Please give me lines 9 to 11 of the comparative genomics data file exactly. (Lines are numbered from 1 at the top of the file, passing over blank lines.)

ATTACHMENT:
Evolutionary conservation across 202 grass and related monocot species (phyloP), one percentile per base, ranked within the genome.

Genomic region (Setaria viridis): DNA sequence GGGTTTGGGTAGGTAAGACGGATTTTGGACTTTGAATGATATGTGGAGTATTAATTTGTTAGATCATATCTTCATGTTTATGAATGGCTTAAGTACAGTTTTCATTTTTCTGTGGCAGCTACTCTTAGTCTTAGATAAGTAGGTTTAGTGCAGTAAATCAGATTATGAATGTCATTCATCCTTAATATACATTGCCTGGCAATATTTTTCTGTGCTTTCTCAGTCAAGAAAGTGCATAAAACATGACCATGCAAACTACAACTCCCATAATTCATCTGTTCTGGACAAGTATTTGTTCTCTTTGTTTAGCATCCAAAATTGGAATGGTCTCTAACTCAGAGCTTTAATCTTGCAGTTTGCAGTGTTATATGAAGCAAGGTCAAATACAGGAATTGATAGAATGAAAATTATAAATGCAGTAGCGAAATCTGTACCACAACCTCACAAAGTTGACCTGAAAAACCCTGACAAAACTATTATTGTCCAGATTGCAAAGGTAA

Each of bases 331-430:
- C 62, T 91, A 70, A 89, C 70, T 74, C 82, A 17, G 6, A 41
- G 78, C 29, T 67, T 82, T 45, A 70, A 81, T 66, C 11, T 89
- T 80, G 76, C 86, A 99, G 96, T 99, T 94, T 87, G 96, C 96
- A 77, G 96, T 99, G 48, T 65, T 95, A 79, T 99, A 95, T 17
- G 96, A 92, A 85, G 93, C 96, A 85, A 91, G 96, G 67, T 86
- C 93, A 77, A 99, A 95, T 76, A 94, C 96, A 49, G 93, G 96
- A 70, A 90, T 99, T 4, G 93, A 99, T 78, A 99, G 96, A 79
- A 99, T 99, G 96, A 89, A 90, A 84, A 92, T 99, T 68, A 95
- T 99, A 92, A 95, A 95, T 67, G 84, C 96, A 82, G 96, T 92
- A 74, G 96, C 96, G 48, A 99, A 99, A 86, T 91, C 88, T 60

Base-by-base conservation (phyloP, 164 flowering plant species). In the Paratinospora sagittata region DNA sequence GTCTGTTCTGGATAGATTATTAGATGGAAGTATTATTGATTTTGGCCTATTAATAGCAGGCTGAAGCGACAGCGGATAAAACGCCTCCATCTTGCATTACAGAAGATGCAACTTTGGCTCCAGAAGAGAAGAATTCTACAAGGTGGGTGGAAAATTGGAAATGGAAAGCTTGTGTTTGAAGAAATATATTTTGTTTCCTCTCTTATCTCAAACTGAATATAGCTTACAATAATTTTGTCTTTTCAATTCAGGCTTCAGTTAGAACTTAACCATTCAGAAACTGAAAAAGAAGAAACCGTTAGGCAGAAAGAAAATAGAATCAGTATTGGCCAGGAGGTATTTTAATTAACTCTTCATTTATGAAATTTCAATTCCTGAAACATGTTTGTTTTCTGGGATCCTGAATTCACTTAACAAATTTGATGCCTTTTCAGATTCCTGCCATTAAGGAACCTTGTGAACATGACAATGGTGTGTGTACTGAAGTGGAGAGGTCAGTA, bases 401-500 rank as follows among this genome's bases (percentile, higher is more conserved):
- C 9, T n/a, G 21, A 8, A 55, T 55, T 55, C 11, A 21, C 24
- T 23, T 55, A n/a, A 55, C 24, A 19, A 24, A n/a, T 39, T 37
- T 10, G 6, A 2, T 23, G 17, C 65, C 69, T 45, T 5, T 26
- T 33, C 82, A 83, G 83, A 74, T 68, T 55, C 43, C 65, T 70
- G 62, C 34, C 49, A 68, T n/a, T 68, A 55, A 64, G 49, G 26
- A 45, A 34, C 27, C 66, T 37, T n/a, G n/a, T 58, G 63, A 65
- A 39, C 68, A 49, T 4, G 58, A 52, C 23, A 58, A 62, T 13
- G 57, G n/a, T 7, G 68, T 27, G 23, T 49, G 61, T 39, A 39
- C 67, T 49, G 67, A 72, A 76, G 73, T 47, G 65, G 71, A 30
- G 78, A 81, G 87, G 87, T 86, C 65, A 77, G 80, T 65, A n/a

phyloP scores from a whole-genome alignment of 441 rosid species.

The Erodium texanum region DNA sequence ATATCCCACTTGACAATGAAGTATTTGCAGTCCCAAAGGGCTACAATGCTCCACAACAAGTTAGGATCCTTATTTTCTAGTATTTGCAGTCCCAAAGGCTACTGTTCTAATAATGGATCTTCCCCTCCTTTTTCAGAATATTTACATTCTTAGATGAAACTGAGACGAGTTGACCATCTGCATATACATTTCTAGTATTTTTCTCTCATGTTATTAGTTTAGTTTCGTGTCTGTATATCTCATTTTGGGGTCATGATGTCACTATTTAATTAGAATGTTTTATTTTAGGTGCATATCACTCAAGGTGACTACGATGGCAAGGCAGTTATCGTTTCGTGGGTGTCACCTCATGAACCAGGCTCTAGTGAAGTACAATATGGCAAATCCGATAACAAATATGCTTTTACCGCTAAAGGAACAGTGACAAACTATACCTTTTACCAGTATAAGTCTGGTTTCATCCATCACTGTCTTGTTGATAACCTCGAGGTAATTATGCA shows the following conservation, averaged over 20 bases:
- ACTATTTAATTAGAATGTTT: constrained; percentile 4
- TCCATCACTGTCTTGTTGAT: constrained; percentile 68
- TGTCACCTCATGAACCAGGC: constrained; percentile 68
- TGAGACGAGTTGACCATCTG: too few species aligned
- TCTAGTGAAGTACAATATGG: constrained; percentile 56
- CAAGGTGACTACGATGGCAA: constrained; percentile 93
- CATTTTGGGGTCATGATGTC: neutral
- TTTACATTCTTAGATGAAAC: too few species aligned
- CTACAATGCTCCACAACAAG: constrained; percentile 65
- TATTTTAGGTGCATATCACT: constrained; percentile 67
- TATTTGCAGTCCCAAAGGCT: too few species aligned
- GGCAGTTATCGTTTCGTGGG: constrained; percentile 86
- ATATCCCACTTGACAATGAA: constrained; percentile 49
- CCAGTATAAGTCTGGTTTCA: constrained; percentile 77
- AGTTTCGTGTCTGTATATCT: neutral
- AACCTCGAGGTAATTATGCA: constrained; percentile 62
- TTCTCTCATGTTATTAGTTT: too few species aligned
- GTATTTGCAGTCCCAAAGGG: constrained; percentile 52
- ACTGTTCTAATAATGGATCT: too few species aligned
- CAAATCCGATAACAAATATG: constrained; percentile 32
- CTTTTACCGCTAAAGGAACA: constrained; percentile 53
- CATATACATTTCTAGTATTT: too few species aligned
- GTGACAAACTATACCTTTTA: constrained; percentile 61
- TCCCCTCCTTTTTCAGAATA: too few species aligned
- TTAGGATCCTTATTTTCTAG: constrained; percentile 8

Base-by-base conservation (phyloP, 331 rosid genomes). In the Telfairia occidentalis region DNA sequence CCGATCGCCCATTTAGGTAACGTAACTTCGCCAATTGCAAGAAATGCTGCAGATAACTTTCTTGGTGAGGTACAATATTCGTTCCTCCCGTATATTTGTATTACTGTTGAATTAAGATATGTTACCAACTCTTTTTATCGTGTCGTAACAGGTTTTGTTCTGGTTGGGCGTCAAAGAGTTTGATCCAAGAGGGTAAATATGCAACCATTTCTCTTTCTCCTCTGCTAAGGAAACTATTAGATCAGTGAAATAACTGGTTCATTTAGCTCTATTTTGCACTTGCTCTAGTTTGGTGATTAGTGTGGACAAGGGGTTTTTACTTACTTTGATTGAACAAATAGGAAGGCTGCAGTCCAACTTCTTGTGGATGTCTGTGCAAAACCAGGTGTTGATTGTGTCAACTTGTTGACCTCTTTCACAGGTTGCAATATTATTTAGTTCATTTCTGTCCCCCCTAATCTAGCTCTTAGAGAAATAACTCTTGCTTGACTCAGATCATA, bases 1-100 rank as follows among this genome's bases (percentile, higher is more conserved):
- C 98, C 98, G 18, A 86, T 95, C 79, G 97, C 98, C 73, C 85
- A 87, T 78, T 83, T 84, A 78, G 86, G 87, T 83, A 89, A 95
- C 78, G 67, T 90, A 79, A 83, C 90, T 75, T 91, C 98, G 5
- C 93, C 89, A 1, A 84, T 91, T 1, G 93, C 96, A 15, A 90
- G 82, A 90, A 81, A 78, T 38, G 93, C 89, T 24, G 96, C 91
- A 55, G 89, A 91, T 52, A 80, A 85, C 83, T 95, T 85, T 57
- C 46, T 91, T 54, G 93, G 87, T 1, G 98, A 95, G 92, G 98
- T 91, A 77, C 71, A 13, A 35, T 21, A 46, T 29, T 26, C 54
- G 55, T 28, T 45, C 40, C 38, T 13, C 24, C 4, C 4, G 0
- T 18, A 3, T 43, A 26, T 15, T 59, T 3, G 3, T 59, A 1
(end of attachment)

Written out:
- C 93, A 77, A 99, A 95, T 76, A 94, C 96, A 49, G 93, G 96
- A 70, A 90, T 99, T 4, G 93, A 99, T 78, A 99, G 96, A 79
- A 99, T 99, G 96, A 89, A 90, A 84, A 92, T 99, T 68, A 95